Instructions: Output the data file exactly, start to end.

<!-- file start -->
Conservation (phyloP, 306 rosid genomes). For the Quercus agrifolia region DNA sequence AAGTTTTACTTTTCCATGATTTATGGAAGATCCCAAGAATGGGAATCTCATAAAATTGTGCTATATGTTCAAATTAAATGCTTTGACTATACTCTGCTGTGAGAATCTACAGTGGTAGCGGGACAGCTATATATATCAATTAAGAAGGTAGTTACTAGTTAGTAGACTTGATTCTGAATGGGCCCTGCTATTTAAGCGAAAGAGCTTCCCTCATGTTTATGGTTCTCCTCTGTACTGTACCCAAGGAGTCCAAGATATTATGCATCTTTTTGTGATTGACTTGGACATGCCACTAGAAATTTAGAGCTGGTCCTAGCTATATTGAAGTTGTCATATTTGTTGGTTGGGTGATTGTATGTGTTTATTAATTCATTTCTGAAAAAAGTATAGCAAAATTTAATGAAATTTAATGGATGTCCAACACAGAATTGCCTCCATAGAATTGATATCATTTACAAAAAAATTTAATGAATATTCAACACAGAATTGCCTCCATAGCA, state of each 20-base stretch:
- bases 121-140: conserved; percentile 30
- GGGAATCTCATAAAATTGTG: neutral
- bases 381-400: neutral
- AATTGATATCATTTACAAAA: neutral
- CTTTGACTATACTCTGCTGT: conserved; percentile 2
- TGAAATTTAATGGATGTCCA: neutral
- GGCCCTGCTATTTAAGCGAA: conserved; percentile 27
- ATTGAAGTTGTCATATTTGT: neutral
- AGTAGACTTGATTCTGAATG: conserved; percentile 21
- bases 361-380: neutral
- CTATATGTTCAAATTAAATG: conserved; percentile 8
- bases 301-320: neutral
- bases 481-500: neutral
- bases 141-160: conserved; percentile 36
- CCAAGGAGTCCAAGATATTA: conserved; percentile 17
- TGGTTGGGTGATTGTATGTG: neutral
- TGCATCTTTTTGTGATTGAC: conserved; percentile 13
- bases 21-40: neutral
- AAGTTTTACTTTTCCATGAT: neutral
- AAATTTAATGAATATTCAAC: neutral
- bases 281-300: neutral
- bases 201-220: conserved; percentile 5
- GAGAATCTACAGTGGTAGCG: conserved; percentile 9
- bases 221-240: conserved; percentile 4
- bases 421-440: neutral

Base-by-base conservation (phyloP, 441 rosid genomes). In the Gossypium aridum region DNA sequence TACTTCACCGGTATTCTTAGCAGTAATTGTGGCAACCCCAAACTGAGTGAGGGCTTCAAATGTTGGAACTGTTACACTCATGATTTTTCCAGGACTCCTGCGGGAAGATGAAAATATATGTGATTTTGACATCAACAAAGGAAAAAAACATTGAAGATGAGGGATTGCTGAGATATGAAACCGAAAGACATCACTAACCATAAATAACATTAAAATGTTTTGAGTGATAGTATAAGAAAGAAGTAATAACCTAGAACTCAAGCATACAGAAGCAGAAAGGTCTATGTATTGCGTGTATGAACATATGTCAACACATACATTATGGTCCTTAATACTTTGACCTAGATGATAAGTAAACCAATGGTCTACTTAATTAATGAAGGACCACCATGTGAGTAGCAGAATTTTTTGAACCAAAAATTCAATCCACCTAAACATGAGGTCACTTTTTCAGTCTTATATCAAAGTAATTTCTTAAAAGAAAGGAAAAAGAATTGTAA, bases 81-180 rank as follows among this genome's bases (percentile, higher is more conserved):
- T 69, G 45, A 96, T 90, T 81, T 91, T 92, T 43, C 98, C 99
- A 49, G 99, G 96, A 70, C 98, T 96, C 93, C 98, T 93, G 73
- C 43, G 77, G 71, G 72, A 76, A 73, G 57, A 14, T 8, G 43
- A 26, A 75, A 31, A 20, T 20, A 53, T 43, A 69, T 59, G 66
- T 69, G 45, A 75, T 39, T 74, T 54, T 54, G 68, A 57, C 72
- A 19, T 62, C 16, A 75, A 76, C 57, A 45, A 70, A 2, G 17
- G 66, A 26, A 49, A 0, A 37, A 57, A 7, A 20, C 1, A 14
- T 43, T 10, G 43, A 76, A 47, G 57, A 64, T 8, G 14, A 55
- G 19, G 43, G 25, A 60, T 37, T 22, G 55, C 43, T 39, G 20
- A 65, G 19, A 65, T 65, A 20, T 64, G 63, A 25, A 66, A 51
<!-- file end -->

Conservation (phyloP, 306 rosid genomes). For the Quercus agrifolia region DNA sequence AAGTTTTACTTTTCCATGATTTATGGAAGATCCCAAGAATGGGAATCTCATAAAATTGTGCTATATGTTCAAATTAAATGCTTTGACTATACTCTGCTGTGAGAATCTACAGTGGTAGCGGGACAGCTATATATATCAATTAAGAAGGTAGTTACTAGTTAGTAGACTTGATTCTGAATGGGCCCTGCTATTTAAGCGAAAGAGCTTCCCTCATGTTTATGGTTCTCCTCTGTACTGTACCCAAGGAGTCCAAGATATTATGCATCTTTTTGTGATTGACTTGGACATGCCACTAGAAATTTAGAGCTGGTCCTAGCTATATTGAAGTTGTCATATTTGTTGGTTGGGTGATTGTATGTGTTTATTAATTCATTTCTGAAAAAAGTATAGCAAAATTTAATGAAATTTAATGGATGTCCAACACAGAATTGCCTCCATAGAATTGATATCATTTACAAAAAAATTTAATGAATATTCAACACAGAATTGCCTCCATAGCA, state of each 20-base stretch:
- bases 121-140: conserved; percentile 30
- GGGAATCTCATAAAATTGTG: neutral
- bases 381-400: neutral
- AATTGATATCATTTACAAAA: neutral
- CTTTGACTATACTCTGCTGT: conserved; percentile 2
- TGAAATTTAATGGATGTCCA: neutral
- GGCCCTGCTATTTAAGCGAA: conserved; percentile 27
- ATTGAAGTTGTCATATTTGT: neutral
- AGTAGACTTGATTCTGAATG: conserved; percentile 21
- bases 361-380: neutral
- CTATATGTTCAAATTAAATG: conserved; percentile 8
- bases 301-320: neutral
- bases 481-500: neutral
- bases 141-160: conserved; percentile 36
- CCAAGGAGTCCAAGATATTA: conserved; percentile 17
- TGGTTGGGTGATTGTATGTG: neutral
- TGCATCTTTTTGTGATTGAC: conserved; percentile 13
- bases 21-40: neutral
- AAGTTTTACTTTTCCATGAT: neutral
- AAATTTAATGAATATTCAAC: neutral
- bases 281-300: neutral
- bases 201-220: conserved; percentile 5
- GAGAATCTACAGTGGTAGCG: conserved; percentile 9
- bases 221-240: conserved; percentile 4
- bases 421-440: neutral

Base-by-base conservation (phyloP, 441 rosid genomes). In the Gossypium aridum region DNA sequence TACTTCACCGGTATTCTTAGCAGTAATTGTGGCAACCCCAAACTGAGTGAGGGCTTCAAATGTTGGAACTGTTACACTCATGATTTTTCCAGGACTCCTGCGGGAAGATGAAAATATATGTGATTTTGACATCAACAAAGGAAAAAAACATTGAAGATGAGGGATTGCTGAGATATGAAACCGAAAGACATCACTAACCATAAATAACATTAAAATGTTTTGAGTGATAGTATAAGAAAGAAGTAATAACCTAGAACTCAAGCATACAGAAGCAGAAAGGTCTATGTATTGCGTGTATGAACATATGTCAACACATACATTATGGTCCTTAATACTTTGACCTAGATGATAAGTAAACCAATGGTCTACTTAATTAATGAAGGACCACCATGTGAGTAGCAGAATTTTTTGAACCAAAAATTCAATCCACCTAAACATGAGGTCACTTTTTCAGTCTTATATCAAAGTAATTTCTTAAAAGAAAGGAAAAAGAATTGTAA, bases 81-180 rank as follows among this genome's bases (percentile, higher is more conserved):
- T 69, G 45, A 96, T 90, T 81, T 91, T 92, T 43, C 98, C 99
- A 49, G 99, G 96, A 70, C 98, T 96, C 93, C 98, T 93, G 73
- C 43, G 77, G 71, G 72, A 76, A 73, G 57, A 14, T 8, G 43
- A 26, A 75, A 31, A 20, T 20, A 53, T 43, A 69, T 59, G 66
- T 69, G 45, A 75, T 39, T 74, T 54, T 54, G 68, A 57, C 72
- A 19, T 62, C 16, A 75, A 76, C 57, A 45, A 70, A 2, G 17
- G 66, A 26, A 49, A 0, A 37, A 57, A 7, A 20, C 1, A 14
- T 43, T 10, G 43, A 76, A 47, G 57, A 64, T 8, G 14, A 55
- G 19, G 43, G 25, A 60, T 37, T 22, G 55, C 43, T 39, G 20
- A 65, G 19, A 65, T 65, A 20, T 64, G 63, A 25, A 66, A 51